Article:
View Full Version : Compressed air- filtering and pressure regulating

08-16-2010, 04:25 PM
As some of you know, I've recently completed plumbing for compressed air distribution in my garage workshop.

I have a 2-stage 5hp 60-gal. Quincy (175 psi, 15.4cfm@100psi) and 3/4" copper pipe with a series of Z-shaped cooling runs close to the compressor. The cooler is supposed to be quite efficient in removing water. Each outlet drop of the distribution system has its own drainable drip leg.

For now I'm going to have a sandblasting cabinet (780-TL by TP, requires 10-15 cfm@80 psi, 125 psi max), some simple air tools (wrenches, die grinders, etc.) and air blow guns.

I'd like to have your opinions on the following issues:

1. What pressure would you suggest to maintain in the tank/distribution system?

2. What filters and air regulators do you think will be necessary, and were would you install them? Any particular brands/sources you could recommend?

Thank you.

08-16-2010, 04:32 PM
Shop air pressure is your choice, assuming your lines can handle it. I run 115 psi max because that's all my single stage will put out.

Like you, my primary use is air guns and a blast cabinet. No special filtering required for that.

Air tools require oil, for occasional use it suffices to squirt a few drops of oil in the tool before use. If I were using air tools all day long, I might look at an inline oiler.

I don't see the need for filters unless you get into paint guns.

08-17-2010, 12:21 PM
So, in your case, you have no regulators or filters at all, correct?

I could, definitely, decrease pressure in the tank so that no additional regulators will be required, but wouldn't it be a waste of the compressor capabilities?

Higher pressure in the tank or system means higher air capacity (possibly important for high volume applications such as sandblasting). Besides, higher compression would allow better water condensation, so the air may become drier.

It appears to me that the most efficient way would be to keep the tank and piping at the full pressure, and then regulate and filter it at each outlet.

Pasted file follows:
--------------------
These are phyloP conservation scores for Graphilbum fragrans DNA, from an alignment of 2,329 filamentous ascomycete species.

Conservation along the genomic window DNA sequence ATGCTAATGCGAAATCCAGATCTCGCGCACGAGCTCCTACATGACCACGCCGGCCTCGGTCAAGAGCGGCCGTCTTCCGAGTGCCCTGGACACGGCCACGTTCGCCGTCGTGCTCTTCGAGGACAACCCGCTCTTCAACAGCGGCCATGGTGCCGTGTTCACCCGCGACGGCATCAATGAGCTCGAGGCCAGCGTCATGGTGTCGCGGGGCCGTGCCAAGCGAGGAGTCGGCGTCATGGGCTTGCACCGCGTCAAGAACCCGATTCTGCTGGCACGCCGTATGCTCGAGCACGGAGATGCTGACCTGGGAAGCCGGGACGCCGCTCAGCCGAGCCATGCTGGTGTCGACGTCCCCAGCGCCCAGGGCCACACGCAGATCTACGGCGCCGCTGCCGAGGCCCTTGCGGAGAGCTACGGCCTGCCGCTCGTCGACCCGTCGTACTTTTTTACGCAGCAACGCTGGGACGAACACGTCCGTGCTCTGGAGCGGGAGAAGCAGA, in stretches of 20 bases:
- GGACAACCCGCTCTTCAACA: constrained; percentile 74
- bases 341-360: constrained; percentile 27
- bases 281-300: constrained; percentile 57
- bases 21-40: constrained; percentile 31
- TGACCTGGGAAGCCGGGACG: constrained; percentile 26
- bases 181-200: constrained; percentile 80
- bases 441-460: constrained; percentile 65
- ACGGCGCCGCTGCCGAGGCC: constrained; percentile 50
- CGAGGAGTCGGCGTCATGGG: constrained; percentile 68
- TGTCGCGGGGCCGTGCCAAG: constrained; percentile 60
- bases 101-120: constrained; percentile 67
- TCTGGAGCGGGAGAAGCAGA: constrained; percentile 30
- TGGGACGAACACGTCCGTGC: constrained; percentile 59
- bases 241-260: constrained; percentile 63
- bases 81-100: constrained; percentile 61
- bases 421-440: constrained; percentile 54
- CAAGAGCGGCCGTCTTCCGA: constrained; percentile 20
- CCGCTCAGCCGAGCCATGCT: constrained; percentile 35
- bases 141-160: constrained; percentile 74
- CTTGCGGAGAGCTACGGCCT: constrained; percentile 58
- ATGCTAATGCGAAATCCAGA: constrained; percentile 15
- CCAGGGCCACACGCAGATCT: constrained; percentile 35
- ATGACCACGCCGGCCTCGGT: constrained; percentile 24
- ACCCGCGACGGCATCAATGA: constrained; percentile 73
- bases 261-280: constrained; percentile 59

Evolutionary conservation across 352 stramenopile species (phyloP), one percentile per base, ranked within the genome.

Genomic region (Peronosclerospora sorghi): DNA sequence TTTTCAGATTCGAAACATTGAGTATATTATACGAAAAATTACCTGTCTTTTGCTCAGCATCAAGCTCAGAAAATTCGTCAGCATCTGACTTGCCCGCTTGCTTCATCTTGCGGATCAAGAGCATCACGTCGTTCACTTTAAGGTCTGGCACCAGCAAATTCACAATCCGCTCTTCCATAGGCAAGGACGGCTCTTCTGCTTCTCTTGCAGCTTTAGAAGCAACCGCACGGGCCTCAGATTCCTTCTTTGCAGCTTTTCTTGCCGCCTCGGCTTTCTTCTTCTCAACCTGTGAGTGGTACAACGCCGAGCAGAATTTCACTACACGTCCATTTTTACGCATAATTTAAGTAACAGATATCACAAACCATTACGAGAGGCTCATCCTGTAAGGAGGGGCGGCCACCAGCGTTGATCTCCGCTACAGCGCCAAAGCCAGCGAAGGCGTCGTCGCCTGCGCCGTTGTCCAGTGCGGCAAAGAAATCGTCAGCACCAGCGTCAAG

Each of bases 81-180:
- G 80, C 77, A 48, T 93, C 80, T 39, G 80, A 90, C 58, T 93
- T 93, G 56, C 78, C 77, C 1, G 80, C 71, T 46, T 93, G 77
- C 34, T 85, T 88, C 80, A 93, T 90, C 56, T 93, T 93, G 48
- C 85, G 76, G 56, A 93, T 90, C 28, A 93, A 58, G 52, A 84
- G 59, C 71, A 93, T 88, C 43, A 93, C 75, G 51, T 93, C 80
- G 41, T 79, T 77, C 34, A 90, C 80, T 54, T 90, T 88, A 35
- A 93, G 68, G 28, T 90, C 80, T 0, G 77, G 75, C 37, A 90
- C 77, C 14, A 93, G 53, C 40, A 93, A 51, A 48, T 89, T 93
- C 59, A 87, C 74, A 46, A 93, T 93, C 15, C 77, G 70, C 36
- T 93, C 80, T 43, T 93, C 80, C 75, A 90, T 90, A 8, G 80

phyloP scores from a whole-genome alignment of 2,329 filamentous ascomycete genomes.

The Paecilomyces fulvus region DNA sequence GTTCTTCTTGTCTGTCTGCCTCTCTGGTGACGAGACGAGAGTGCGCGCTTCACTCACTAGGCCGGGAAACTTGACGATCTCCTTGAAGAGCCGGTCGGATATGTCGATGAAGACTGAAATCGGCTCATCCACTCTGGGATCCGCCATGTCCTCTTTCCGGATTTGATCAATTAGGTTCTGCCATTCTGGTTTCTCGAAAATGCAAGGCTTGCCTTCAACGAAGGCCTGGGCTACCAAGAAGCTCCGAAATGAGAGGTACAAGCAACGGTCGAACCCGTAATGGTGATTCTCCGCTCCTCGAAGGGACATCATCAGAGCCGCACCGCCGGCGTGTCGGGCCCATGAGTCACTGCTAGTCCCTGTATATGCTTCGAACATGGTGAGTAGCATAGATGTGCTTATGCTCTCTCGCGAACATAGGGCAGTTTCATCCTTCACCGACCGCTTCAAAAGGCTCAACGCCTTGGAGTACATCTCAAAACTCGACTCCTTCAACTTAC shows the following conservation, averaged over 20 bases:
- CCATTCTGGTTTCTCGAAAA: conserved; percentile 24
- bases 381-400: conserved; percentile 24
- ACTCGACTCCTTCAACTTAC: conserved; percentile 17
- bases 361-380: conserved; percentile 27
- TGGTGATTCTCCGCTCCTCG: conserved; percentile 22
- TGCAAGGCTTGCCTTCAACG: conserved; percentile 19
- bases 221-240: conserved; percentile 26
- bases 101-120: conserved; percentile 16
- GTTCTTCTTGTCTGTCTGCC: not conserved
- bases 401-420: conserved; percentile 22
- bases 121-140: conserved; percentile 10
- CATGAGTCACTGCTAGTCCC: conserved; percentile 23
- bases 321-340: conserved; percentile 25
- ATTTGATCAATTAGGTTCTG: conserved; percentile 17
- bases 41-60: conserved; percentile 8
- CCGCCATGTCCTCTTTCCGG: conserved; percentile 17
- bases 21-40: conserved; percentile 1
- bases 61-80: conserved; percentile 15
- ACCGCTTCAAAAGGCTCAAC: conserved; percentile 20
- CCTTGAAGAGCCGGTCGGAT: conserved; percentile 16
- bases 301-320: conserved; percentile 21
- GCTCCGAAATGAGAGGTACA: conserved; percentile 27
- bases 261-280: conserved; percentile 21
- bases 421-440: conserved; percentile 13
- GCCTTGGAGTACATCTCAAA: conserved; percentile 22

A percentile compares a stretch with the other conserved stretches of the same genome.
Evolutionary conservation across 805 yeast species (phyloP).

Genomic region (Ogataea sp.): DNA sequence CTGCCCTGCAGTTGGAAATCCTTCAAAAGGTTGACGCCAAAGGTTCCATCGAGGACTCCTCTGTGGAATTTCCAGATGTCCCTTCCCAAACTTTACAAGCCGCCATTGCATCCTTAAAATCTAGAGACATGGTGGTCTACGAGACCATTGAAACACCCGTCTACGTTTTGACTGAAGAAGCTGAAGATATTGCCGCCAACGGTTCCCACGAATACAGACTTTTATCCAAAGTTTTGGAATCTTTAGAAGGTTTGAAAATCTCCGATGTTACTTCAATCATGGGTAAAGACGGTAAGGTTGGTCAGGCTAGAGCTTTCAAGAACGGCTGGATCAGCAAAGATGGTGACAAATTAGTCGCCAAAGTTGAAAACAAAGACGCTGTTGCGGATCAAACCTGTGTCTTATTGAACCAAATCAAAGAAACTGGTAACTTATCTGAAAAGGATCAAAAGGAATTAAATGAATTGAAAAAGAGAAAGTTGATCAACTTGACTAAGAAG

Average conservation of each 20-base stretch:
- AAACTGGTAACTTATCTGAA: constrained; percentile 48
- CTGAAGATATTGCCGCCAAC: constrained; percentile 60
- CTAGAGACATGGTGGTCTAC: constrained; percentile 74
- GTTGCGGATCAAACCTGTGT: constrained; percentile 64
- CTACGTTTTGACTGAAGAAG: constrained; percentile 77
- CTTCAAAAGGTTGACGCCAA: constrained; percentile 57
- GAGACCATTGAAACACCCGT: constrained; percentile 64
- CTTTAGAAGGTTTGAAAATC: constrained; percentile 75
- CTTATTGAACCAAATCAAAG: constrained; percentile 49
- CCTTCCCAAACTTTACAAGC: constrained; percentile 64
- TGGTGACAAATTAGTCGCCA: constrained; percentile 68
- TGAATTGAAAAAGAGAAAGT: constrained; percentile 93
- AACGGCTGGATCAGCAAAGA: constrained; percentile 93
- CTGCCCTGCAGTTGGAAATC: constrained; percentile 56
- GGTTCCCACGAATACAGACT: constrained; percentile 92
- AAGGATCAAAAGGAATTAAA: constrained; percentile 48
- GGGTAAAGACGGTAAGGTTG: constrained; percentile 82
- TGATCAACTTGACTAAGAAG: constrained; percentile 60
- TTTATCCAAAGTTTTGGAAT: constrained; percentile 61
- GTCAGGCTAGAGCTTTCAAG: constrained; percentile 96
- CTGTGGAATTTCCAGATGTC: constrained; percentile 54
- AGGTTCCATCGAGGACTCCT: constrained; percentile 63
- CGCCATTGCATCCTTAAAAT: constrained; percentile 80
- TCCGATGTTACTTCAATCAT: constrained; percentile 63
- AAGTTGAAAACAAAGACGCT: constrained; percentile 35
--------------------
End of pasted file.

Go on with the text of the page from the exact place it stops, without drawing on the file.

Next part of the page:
But this would require multiple filters and regulators and, in addition to this, the regulators will need to have the full pressure capacity. This will increase the cost dramatically. Naturally, I can make the filter/regulator assembly portable and just move it from one outlet to another, but it would largely negate the convenience of the piped distribution system. Besides, having non-regulated high pressure at the quick connectors can be asking for a trouble should I connect a tool or gun directly.

I was thinking about a compromise: keeping the tank and the cooling run at the full pressure and placing the filter and regulator after the cooling run. However, I have certain areas that are designed to drain back into the tank, and I'm not sure the condensate will be able to travel back through the regulator. Again, if I place a filter after the regulator, will the returning condensate be able to simply drip into the filter? If I choose this scenario, what type of filter should be used? Does the following sequence sounds optimal: tank- cooling run- regulator - filter- distribution lines?

08-17-2010, 12:50 PM
Higher pressure means more heat created and less volume delivered. In a recent post about compressors this was coved a lot. Forrest explained clearly that reducing pressure and increasing pump speed would deliver more volume.

The air needs to be cooled before filtering, so place the filters as far from the compressor as possible.

Bill Pace
08-17-2010, 01:15 PM
I would think you will need regulators, more than one probably. As for cost I use regulators from HF, four of the small thumb controlled regs costing about $10, and then a bit more sophisticated one - about $30 - for spray painting. The small regs are used on the mill and lathe to keep from blasting my full tank pressure of 125psi toning the blow guns down to around 30psi, another is on my shop made butterfly wrench spindle bolt remover, being necessary to get it at about 90psi. Then I have one just stuck at an outlet at random to just have if I need it. 2 of the small regs and the larger one are at least 10 yrs old and never given problems sitting there holding that 125psi - and I generally leave my compressor on 24/7.

Moisture removal for me and my 2 buddies just isnt a problem here in my area, apparently it is elsewhere - therefore I dont have any devices except for the occasional tank drain.

I also dont have any filters, and I do a fair amount of spray painting - but, here again, I dont have a problem with moisture...

08-17-2010, 04:36 PM
I bought two of the HF 95439 regulator/oilers. I took one unit apart and tossed the oiler section. I put a male connector on the IN and a female quick connect on the out on both. I also put 90 degree fittings on the regulators so I can easily see the pressure gauge. I'm just one, so I just made portable regulators, one with a tool oiler. I move them around the shop where needed. The shop lines are black iron and run about 120 PSI.

Alternately, You could just get one, take off the oiler and use a whip+oiler for any air tools.

PS - all my drops have a shutoff prior to the output port and they all stay off unless I'm using that port.

08-18-2010, 02:12 PM
Good points and hints, everyone! Thank you.

If anyone has more suggrestions or thoughts on the issue, please shoot! I'm all ears.